During our adoption triad healing process with the Alive program last year, our Beloved Friend, who was facilitating, reflected to me the potency of my voice. I have a naturally powerful and loud voice, which can be used as a tool or a weapon (the same is true of my writing).
I used the power of my voice when I played Rizzo in Grease in high school and I could project my voice to back of the theatre to draw all of the audience into my songs. I used it for good when I spoke to and about the Pride and sex positive organizations I co-led and other sorts of speaking engagements I participated in over the years. And I used it for good when I taught people how to create a sense of belonging through radical inclusion. My voice is a strength when I use it consciously.
My voice is a weapon when I use my power and loudness to take up space and be heard in conflict with others. It is a weapon when I yell at my partners. I am aware that I get louder when I believe I am not being heard and/or when I am trauma triggered, but those are not excuses for causing harm. When my loudness is used to try to overpower another it causes hurt and fear. Healthy relating can’t occur if someone is in fear. This is why the Alive program is based on creating safety in ourselves and in our relationships. Some people have triggers around being yelled at because their parents or other authorities used their voices as weapons in emotional and verbal abuse (as my own mother did). Some people immediately shrink when a person gets loud. The last thing I want is diminish or overpower others or contribute to their feeling unsafe.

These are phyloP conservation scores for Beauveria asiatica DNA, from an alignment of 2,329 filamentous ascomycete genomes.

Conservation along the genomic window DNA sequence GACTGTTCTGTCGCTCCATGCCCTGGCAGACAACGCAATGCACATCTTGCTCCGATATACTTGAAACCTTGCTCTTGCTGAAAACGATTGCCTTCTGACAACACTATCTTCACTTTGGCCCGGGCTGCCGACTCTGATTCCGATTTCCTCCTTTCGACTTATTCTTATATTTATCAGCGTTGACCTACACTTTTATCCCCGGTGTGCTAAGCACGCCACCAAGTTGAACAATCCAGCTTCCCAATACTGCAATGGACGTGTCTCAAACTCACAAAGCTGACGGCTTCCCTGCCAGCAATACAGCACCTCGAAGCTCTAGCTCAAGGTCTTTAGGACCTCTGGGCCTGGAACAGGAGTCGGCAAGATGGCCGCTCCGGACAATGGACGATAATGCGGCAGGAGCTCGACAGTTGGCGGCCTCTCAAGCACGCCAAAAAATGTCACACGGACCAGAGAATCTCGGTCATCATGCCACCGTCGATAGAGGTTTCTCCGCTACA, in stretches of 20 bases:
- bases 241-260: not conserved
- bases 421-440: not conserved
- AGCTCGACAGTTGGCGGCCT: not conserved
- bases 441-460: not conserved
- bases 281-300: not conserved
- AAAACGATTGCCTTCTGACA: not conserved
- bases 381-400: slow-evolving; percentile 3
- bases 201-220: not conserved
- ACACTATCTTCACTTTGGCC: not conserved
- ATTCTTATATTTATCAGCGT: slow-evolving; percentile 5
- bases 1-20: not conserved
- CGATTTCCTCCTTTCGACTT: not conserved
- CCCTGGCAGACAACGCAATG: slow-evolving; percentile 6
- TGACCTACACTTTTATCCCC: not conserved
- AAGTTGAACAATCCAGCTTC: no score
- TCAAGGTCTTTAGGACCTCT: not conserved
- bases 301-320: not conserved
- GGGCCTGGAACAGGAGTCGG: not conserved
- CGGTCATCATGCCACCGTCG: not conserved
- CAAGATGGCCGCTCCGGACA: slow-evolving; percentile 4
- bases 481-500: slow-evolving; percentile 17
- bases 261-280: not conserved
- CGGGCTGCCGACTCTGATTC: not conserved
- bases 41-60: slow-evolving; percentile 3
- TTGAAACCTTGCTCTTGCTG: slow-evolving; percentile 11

My Beloved Friend also reflected back to me that when I am in an open and curious space I have a softness that invites people to be intimate with me. And I can see that. I draw people into vulnerability and intimacy with my openness and lack of judgment. I can be incredibly accepting of our humanness and all the complex emotional realities we live with.
And I have a tendency to speak in absolute truths when in conflict (as most people do). When paired with my loud voice I can sound like a know-it-all and put people off. This is feedback I received from several loved ones over the years and it finally sunk in due to my work with the program. When I lose my openness and curiosity, when I put up hard walls and raise my voice, when I become self righteous and contemptuous, I can be intimidating and scary. Again, that is the last thing I want. My heart is wired for connection, not superiority or dominance.
The reality is that no one holds the ultimate truth when two or more people are relating, especially in conflict when our old traumas may cloud our vision. We all have pieces of the truth mixed up with our projections and assumptions. When we are in conflict we need to be able to speak our truths safely so that we can find the kernel of truth between us, which includes using our voice as a tool of connection rather than a weapon. We need openness and curiosity rather than hard edges and insurmountable walls if we have any desire to resolve and repair what is broken between us.
I’ve not spent much time in my life thinking about power, especially my own. But I think it is important to be aware of how we use (or give away) our power, including the power of our voice, in all of our relationships. We each have the power to choose who we are and how we relate to others. We have power in our gifts and our voice that can we can choose to use in the light or be used by in the shadow. We have the power of sovereignty that we direct or allow to be directed by others. Our deepest liberation lies in our own hands, no matter our outer circumstances. This is what Nelson Mandela and Elie Wiesel teach us. When we live from that place of liberation, we are using our power and our voice to ignite and nurture the flame of liberation in others.